His ill-health was reported to the Health and Safety Executive (HSE), who have now prosecuted the company for a series of safety offences. They found that the company had failed to assess the risks arising from working with hazardous reactive dyes, despite the risks of respiratory damage being well known in the industry. They also failed to provide their staff with adequate training or equipment to safeguard their health when working with the substances.
In addition, a health surveillance programme for the firm's workforce was stopped in 2004, which if it had been operating, could have helped prevent the employee's long period of ill-health. The company also failed to provide health surveillance for exposure to noise, ignoring the legal requirement to do so where employees are likely to suffer noise induced hearing loss.
Gainsborough Silk Weaving Company Ltd was fined £20,000 and ordered to pay £10,000 costs over three years, after pleading guilty to breaching the Control of Substances Hazardous to Health (COSHH) Regulations SI 2002/2677 and the Control of Noise at Work Regulations SI 2005/1643.
Following the hearing,†HSE Inspector Martin Kneebone said, "Gainsborough Silk Weaving Company Ltd fell well short of their responsibilities over a protracted time period. They neglected to assess the very real health risks involved and take the measures necessary to minimise those risks. They should have installed suitable ventilation equipment for weighing and mixing the dyes. They should also have provided proper information, instruction, training and health surveillance for their employees. The lack of these left workers at a significant risk of contracting respiratory illnesses by their exposure to these chemicals."
He continued, "In addition, the company's failure to provide health surveillance as regards exposure to high noise levels at work has meant that some employees, previously identified as vulnerable, may have suffered further deterioration in their hearing due to continued exposure. Again the risk of employees suffering noise induced hearing loss from working in the weaving industry is well known and preventable."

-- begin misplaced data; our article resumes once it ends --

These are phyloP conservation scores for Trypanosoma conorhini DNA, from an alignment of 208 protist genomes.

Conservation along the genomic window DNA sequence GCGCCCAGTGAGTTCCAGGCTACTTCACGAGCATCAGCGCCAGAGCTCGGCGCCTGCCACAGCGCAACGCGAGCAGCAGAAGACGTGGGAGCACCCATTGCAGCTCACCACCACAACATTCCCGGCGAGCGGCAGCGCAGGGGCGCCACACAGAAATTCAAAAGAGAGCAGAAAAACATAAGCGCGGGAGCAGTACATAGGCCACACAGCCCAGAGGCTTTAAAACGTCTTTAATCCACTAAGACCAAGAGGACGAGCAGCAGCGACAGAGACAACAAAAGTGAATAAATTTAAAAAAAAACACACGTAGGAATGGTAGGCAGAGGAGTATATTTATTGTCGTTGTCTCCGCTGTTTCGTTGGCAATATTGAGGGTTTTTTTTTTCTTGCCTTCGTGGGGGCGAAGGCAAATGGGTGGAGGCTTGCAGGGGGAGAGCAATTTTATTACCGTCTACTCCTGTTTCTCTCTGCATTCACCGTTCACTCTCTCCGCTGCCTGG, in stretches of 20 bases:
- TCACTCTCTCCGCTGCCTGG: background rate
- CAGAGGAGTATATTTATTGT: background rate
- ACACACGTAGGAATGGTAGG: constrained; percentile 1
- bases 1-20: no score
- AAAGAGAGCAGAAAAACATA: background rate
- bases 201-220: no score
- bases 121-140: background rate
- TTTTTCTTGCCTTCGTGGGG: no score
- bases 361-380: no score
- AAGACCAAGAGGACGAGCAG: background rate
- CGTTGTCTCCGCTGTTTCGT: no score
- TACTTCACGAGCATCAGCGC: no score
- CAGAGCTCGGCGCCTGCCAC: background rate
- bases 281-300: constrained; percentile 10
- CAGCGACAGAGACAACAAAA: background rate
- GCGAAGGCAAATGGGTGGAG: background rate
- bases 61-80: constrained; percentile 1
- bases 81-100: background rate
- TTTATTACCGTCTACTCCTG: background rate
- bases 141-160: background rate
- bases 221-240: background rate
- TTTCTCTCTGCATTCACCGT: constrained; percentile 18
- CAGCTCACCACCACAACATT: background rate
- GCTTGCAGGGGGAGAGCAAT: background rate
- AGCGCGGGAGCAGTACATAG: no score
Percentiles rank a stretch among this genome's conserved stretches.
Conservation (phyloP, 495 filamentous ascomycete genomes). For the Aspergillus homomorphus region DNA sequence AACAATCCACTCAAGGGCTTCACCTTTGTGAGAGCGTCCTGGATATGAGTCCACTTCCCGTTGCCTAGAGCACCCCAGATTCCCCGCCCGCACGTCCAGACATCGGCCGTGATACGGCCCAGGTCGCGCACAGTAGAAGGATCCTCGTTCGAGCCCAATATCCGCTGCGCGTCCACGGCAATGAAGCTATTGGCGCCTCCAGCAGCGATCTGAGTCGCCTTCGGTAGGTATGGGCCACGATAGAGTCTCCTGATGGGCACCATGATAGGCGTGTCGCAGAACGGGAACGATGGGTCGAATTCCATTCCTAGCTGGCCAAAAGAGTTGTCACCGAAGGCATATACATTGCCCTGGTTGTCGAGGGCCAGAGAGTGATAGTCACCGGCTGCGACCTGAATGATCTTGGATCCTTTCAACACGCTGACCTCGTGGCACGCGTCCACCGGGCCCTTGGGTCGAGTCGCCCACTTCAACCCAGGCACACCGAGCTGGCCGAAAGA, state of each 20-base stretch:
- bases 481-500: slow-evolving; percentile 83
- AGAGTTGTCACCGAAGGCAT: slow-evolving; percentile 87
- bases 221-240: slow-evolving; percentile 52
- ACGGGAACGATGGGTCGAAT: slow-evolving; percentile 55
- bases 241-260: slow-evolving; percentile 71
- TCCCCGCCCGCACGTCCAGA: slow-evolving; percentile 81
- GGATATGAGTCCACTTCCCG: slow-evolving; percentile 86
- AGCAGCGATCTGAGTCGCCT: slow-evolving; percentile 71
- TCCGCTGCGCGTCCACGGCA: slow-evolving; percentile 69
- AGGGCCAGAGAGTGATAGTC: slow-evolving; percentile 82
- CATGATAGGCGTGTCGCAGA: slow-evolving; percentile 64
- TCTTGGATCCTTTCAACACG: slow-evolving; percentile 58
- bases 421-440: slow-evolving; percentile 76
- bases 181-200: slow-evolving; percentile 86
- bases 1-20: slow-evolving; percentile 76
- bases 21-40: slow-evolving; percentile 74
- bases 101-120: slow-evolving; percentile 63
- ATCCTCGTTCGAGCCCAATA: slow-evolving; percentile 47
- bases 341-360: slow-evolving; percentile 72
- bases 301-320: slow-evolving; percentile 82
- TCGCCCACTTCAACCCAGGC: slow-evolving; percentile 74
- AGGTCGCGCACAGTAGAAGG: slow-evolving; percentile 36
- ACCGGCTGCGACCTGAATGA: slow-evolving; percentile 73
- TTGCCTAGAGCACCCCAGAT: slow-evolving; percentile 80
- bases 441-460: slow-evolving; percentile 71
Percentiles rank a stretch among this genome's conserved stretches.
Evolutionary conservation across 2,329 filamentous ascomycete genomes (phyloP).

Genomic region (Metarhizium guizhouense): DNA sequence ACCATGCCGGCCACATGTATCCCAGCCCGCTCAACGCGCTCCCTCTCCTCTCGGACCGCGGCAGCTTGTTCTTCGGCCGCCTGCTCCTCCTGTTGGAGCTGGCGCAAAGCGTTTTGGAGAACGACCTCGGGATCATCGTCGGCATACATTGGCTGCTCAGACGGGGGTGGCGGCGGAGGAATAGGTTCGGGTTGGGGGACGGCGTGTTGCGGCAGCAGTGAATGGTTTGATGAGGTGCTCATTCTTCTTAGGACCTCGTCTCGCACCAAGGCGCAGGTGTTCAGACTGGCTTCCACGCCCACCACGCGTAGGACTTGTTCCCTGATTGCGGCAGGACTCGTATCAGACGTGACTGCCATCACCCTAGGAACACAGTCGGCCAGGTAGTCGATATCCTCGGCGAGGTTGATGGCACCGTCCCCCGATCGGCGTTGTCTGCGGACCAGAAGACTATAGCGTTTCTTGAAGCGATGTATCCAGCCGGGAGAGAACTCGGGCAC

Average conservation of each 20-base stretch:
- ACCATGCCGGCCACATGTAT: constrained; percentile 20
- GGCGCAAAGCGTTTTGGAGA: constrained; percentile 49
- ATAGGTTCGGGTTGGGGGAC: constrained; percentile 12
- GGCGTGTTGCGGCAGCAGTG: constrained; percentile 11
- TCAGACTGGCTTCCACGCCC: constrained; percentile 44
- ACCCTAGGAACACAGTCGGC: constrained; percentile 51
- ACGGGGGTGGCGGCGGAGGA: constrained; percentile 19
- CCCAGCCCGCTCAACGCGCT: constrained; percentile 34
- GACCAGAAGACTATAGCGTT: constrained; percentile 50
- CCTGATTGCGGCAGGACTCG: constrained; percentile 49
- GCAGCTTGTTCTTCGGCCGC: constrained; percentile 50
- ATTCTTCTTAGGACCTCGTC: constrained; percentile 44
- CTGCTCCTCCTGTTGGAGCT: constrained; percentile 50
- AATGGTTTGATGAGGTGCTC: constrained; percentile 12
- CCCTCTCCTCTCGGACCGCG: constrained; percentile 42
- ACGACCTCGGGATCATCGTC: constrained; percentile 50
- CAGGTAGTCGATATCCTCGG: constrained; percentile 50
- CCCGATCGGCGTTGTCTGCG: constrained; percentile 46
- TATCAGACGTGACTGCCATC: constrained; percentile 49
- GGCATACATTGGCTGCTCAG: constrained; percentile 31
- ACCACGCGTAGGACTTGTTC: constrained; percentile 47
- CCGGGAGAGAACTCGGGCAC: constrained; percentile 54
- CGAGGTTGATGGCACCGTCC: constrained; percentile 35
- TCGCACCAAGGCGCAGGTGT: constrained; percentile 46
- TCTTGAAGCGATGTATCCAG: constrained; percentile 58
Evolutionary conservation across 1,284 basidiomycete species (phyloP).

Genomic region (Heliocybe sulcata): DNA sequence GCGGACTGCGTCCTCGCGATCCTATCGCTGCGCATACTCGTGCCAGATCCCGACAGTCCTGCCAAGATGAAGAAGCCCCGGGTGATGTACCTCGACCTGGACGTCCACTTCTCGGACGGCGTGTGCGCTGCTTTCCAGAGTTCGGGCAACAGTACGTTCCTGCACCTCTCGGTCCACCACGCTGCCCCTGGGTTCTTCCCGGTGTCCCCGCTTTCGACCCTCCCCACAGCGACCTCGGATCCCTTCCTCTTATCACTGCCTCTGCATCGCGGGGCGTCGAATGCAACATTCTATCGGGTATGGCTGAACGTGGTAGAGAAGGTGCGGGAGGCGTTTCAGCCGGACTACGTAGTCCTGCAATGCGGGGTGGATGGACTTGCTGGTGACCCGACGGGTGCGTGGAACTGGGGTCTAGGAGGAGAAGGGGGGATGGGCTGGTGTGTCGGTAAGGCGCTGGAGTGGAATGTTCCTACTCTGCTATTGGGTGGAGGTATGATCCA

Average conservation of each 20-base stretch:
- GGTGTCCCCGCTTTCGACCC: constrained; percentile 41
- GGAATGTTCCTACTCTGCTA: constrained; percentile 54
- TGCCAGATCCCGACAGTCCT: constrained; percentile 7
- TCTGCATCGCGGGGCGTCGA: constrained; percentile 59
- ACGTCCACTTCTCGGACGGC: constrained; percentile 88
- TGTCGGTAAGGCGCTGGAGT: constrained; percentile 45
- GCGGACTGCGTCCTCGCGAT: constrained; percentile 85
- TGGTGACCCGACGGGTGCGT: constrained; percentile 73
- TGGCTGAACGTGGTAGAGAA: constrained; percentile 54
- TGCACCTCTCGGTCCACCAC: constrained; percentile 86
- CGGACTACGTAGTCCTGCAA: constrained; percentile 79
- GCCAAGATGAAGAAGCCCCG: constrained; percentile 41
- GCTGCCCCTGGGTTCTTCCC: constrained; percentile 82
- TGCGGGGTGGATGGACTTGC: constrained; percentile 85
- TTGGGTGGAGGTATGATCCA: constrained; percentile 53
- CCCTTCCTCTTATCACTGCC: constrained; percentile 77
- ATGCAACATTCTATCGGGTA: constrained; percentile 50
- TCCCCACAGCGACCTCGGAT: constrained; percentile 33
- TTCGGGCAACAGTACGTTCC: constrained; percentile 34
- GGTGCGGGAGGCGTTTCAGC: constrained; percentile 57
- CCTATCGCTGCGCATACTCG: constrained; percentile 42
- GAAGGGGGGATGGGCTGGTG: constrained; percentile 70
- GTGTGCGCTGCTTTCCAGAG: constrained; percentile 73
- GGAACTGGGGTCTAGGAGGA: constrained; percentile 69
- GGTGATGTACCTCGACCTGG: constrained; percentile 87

For more information, see:
- Dyestuffs: Safe handling in textile finishing - Dyeing and Finishing Information Sheet No. 3;
- Hazards from dyes and chemicals in textile finishing: A brief guide for employees - Dyeing and Finishing Information Sheet No. 4;
- Reactive dyes: Safe handling in textile finishing - Dyeing and Finishing Information Sheet No. 5;
- Dust control in dyestuff handling - Dyeing and Finishing Information Sheet No. 6.
RATS ask for change
Published: 21 Aug 2013
A £50 million transformation of a controversial landfill site could create hundreds of jobs as part of a new business park.
Sunderland City Council's planning and highways committee have given their seal of approval to plans by waste management firm Biffa to redevelop Houghton Landfill into an employment park. The company had previously applied to continue landfill operations on the site until 2028, but made a U-turn early last year and announced they would close the site within five years.
The move follows pressure from local residents to close the site, which led to the council asking Biffa to come up with an alternative use for the land. Biffa have since withdrawn their planning application to continue the landfill site, and will now only accept inert waste, including rubble, stones and bricks until a suitable base on which to build the employment park has been achieved.
Action group Residents Against Toxic Site (RATS), which has long campaigned against the landfill site, remains suspicious of Biffa’s intentions. Its chairwoman, Councillor Sheila Ellis, said she was concerned that creating the platform for the development would take much longer and that tipping would go on. "There will not be buildings on this site for about 20 years. There is no evidence of time scales." Councillor Derrick Smith, also part of RATS, said, "How can we trust that the firm is going to landfill for five years. Residents want it to stop now. The site continues to pollute on a daily basis."
The arguments have increased after Biffa's project planning manager, Mike Harty, said the time scale was simply "a realistic estimate." However, he added, "We are reducing the whole nuisance of general waste. This is the quickest solution to getting off the site. This will bring an immediate end to general waste."
Once the new business park has been built, it will support about 500 jobs and also create green energy from solar panels. The plans will put 4.8 hectares of previously-developed land to use, with offices, industrial units, a car park and new access roads.